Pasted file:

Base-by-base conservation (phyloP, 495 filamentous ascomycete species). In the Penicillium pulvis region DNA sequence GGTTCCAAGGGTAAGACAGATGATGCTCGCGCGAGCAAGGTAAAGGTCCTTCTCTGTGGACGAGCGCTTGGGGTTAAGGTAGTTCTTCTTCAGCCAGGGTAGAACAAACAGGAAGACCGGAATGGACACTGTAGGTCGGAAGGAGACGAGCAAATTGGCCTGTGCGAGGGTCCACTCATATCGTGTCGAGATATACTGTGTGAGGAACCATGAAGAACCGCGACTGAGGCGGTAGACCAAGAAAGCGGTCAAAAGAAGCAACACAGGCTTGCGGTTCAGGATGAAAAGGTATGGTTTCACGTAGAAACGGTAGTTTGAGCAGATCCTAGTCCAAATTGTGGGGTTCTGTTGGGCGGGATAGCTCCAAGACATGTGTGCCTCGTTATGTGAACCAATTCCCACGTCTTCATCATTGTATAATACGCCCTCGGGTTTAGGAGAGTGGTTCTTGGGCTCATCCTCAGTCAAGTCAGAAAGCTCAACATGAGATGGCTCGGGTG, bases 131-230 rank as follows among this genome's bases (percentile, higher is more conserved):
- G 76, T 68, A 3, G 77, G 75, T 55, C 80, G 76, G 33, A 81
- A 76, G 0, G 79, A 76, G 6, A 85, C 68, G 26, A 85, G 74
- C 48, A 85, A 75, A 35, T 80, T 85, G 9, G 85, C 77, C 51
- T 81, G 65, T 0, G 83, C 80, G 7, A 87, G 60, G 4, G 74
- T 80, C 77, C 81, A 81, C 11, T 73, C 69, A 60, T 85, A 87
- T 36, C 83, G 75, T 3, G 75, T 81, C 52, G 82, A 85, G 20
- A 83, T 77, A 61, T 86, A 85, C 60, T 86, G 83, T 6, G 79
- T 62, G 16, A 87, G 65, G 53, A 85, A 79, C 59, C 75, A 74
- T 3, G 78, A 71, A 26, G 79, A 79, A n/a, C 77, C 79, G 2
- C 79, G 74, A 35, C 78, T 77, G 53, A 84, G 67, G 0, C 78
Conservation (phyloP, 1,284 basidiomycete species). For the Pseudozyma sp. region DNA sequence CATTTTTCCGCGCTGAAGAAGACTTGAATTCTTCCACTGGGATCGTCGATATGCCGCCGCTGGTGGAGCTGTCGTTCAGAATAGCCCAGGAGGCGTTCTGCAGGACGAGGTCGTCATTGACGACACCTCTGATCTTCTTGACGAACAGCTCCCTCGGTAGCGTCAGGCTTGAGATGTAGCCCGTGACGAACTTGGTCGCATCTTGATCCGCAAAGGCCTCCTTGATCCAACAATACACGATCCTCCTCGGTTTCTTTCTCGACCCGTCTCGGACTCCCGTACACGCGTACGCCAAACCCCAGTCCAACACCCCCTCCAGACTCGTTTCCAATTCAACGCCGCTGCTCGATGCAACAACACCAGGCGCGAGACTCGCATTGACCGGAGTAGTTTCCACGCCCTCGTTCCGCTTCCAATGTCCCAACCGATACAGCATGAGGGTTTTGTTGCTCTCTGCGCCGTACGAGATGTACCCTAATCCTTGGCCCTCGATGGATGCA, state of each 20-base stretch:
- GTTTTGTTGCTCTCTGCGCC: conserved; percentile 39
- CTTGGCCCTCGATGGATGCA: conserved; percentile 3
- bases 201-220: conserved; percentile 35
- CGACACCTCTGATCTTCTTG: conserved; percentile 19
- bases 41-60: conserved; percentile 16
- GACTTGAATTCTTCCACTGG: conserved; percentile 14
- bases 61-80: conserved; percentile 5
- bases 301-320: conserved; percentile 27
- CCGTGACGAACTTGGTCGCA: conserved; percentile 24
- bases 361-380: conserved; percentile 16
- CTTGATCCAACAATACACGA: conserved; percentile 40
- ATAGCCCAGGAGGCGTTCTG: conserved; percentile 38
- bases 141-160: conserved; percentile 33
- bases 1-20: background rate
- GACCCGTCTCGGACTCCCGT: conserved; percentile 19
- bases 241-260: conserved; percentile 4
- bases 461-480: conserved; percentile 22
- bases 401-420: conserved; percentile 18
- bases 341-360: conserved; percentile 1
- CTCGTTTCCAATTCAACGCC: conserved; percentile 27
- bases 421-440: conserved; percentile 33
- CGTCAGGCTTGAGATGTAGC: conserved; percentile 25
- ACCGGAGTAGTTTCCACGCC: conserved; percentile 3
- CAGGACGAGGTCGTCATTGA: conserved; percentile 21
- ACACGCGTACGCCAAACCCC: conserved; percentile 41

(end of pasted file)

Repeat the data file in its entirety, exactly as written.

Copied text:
Base-by-base conservation (phyloP, 495 filamentous ascomycete species). In the Penicillium pulvis region DNA sequence GGTTCCAAGGGTAAGACAGATGATGCTCGCGCGAGCAAGGTAAAGGTCCTTCTCTGTGGACGAGCGCTTGGGGTTAAGGTAGTTCTTCTTCAGCCAGGGTAGAACAAACAGGAAGACCGGAATGGACACTGTAGGTCGGAAGGAGACGAGCAAATTGGCCTGTGCGAGGGTCCACTCATATCGTGTCGAGATATACTGTGTGAGGAACCATGAAGAACCGCGACTGAGGCGGTAGACCAAGAAAGCGGTCAAAAGAAGCAACACAGGCTTGCGGTTCAGGATGAAAAGGTATGGTTTCACGTAGAAACGGTAGTTTGAGCAGATCCTAGTCCAAATTGTGGGGTTCTGTTGGGCGGGATAGCTCCAAGACATGTGTGCCTCGTTATGTGAACCAATTCCCACGTCTTCATCATTGTATAATACGCCCTCGGGTTTAGGAGAGTGGTTCTTGGGCTCATCCTCAGTCAAGTCAGAAAGCTCAACATGAGATGGCTCGGGTG, bases 131-230 rank as follows among this genome's bases (percentile, higher is more conserved):
- G 76, T 68, A 3, G 77, G 75, T 55, C 80, G 76, G 33, A 81
- A 76, G 0, G 79, A 76, G 6, A 85, C 68, G 26, A 85, G 74
- C 48, A 85, A 75, A 35, T 80, T 85, G 9, G 85, C 77, C 51
- T 81, G 65, T 0, G 83, C 80, G 7, A 87, G 60, G 4, G 74
- T 80, C 77, C 81, A 81, C 11, T 73, C 69, A 60, T 85, A 87
- T 36, C 83, G 75, T 3, G 75, T 81, C 52, G 82, A 85, G 20
- A 83, T 77, A 61, T 86, A 85, C 60, T 86, G 83, T 6, G 79
- T 62, G 16, A 87, G 65, G 53, A 85, A 79, C 59, C 75, A 74
- T 3, G 78, A 71, A 26, G 79, A 79, A n/a, C 77, C 79, G 2
- C 79, G 74, A 35, C 78, T 77, G 53, A 84, G 67, G 0, C 78
Conservation (phyloP, 1,284 basidiomycete species). For the Pseudozyma sp. region DNA sequence CATTTTTCCGCGCTGAAGAAGACTTGAATTCTTCCACTGGGATCGTCGATATGCCGCCGCTGGTGGAGCTGTCGTTCAGAATAGCCCAGGAGGCGTTCTGCAGGACGAGGTCGTCATTGACGACACCTCTGATCTTCTTGACGAACAGCTCCCTCGGTAGCGTCAGGCTTGAGATGTAGCCCGTGACGAACTTGGTCGCATCTTGATCCGCAAAGGCCTCCTTGATCCAACAATACACGATCCTCCTCGGTTTCTTTCTCGACCCGTCTCGGACTCCCGTACACGCGTACGCCAAACCCCAGTCCAACACCCCCTCCAGACTCGTTTCCAATTCAACGCCGCTGCTCGATGCAACAACACCAGGCGCGAGACTCGCATTGACCGGAGTAGTTTCCACGCCCTCGTTCCGCTTCCAATGTCCCAACCGATACAGCATGAGGGTTTTGTTGCTCTCTGCGCCGTACGAGATGTACCCTAATCCTTGGCCCTCGATGGATGCA, state of each 20-base stretch:
- GTTTTGTTGCTCTCTGCGCC: conserved; percentile 39
- CTTGGCCCTCGATGGATGCA: conserved; percentile 3
- bases 201-220: conserved; percentile 35
- CGACACCTCTGATCTTCTTG: conserved; percentile 19
- bases 41-60: conserved; percentile 16
- GACTTGAATTCTTCCACTGG: conserved; percentile 14
- bases 61-80: conserved; percentile 5
- bases 301-320: conserved; percentile 27
- CCGTGACGAACTTGGTCGCA: conserved; percentile 24
- bases 361-380: conserved; percentile 16
- CTTGATCCAACAATACACGA: conserved; percentile 40
- ATAGCCCAGGAGGCGTTCTG: conserved; percentile 38
- bases 141-160: conserved; percentile 33
- bases 1-20: background rate
- GACCCGTCTCGGACTCCCGT: conserved; percentile 19
- bases 241-260: conserved; percentile 4
- bases 461-480: conserved; percentile 22
- bases 401-420: conserved; percentile 18
- bases 341-360: conserved; percentile 1
- CTCGTTTCCAATTCAACGCC: conserved; percentile 27
- bases 421-440: conserved; percentile 33
- CGTCAGGCTTGAGATGTAGC: conserved; percentile 25
- ACCGGAGTAGTTTCCACGCC: conserved; percentile 3
- CAGGACGAGGTCGTCATTGA: conserved; percentile 21
- ACACGCGTACGCCAAACCCC: conserved; percentile 41